I didn't know how aleurone color was inherited and still don't really but I think it must be recessive as I had a little bit of it show up even though no seed with aleurone color was planted.

The ZC has rather short conical ears in and in crossing to varieties with long slender ears and drastically different numbers of rows I didn't know what would come out. I was afraid maybe I'd get long ears that stuck out the shucks or something awful like that but happily that didn't happen. It seems, without enough evidence to know for sure that the structure of the ear as in length, number and tightness of the shucks, number of kernel rows follows mostly from the mother. ZC mothers produced for the most the conical ears and the others in line with their mothers. Pericarp color, color in the stalks and tassels, height of the plants seems to have mixed up pretty randomly. Time to blooming also varied widely but enough were in the "early group" to select them primarily as next years seed. Fast maturity is another weapon against the fall worms as they don't get here till at least mid August. The chemical compound found in ZC that inhibits the worms is important in case I plant the patch late or maybe grow more than one successive crop he same year. Maybe even two generations the same year, I have had some success at that already.

Anyway my seed for next year is far from a pure flint, lots more work to do. I was thinking though once I get the ZC anti worm trait well established in a more flinty mix I can toss in more pure flints later.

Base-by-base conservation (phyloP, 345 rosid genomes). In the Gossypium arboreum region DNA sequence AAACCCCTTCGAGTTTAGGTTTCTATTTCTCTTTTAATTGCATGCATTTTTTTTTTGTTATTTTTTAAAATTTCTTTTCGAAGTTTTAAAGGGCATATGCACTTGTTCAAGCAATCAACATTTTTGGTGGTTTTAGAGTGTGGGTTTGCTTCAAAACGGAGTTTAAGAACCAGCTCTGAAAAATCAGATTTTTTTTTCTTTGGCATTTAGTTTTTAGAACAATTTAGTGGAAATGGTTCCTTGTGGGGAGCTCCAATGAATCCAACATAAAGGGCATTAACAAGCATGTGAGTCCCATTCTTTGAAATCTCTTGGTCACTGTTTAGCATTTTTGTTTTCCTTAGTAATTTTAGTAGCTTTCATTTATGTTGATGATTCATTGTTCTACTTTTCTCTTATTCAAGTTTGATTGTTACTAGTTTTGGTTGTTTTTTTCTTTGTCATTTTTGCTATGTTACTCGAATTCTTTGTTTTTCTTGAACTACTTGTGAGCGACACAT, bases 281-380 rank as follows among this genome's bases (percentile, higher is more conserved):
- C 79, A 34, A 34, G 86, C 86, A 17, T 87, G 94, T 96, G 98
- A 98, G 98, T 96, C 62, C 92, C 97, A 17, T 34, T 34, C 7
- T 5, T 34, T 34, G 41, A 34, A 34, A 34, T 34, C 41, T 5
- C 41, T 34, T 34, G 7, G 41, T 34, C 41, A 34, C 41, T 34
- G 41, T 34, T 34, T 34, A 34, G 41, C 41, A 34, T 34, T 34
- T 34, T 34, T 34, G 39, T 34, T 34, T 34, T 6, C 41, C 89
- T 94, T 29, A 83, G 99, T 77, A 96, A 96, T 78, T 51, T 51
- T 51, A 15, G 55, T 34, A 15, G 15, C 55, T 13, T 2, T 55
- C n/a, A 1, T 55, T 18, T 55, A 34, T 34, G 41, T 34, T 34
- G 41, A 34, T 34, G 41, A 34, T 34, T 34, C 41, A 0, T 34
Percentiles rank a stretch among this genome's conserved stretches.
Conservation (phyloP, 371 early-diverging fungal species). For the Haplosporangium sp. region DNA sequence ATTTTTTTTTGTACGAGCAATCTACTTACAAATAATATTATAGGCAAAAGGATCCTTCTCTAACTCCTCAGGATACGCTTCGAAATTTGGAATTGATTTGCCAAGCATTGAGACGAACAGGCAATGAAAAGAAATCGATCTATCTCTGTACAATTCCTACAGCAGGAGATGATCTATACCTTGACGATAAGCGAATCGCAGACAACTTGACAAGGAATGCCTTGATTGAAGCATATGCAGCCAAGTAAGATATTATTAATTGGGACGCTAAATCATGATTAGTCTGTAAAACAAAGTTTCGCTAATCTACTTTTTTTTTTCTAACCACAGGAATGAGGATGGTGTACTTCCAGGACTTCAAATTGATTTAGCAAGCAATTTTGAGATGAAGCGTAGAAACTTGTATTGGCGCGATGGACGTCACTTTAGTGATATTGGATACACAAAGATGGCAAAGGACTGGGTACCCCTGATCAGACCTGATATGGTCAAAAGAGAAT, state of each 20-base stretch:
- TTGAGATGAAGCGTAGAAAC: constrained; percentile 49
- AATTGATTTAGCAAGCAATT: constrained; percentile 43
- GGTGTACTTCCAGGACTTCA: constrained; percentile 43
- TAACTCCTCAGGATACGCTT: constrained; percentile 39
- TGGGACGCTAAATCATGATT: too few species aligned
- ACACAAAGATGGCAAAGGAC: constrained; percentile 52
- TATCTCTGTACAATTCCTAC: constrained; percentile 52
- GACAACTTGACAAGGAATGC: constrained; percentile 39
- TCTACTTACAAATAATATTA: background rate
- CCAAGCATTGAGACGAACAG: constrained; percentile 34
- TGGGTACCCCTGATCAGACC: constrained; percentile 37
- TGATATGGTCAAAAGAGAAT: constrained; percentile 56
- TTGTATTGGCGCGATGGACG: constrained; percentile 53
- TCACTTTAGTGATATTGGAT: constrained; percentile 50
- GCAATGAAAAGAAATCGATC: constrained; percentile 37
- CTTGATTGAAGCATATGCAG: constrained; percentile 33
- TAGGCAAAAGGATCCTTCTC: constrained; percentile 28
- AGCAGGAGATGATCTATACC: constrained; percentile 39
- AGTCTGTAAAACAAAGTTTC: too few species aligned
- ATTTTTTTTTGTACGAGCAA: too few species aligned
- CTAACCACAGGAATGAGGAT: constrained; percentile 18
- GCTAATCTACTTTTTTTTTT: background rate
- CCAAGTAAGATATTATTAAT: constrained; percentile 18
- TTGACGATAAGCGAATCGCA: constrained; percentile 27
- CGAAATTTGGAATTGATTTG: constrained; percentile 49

In my selection of this yea's seed first I eliminated the really tall and long maturity plants although I imagine some of their pollen sneaked in anyway.  As I was sorting the ears I also discarded the whole ear of any that had a seed with aleurone color because if I'm correct that it is recessive then all the seeds of that ear were carrying it.

Then I dumped most but not all that had a little bit of ear worm damage. I would like to have discarded them all but some have really nice pericarp color that I want to make sure is fully integrated in to mix, I'll just have to deal with the consequences of that late. The plants with ZC mothers seemed to pick up pinks and chinmark pattern in the pericarp much more that the oranges and reds in this generation.

So what I got left is a little under fifty ears, all very well mixed and all 1/2 ZC in one direction or the other.



 
1 week ago
Ha, I was exaggerating a little. I meant it the person was 20 feet tall the dahlias might have been waist high. Actually they were in range of four to six feet and spread nearly than much, side branches broke under the weight of rain.  The Mignon type that I got from Baker Creek were described at 18 - 24 inches but most of them get about three feet, maybe a little more. I envy you folks out in PNW for some of the interesting things you can grow. On the other hand I can grow some things you can't so guess it all works out.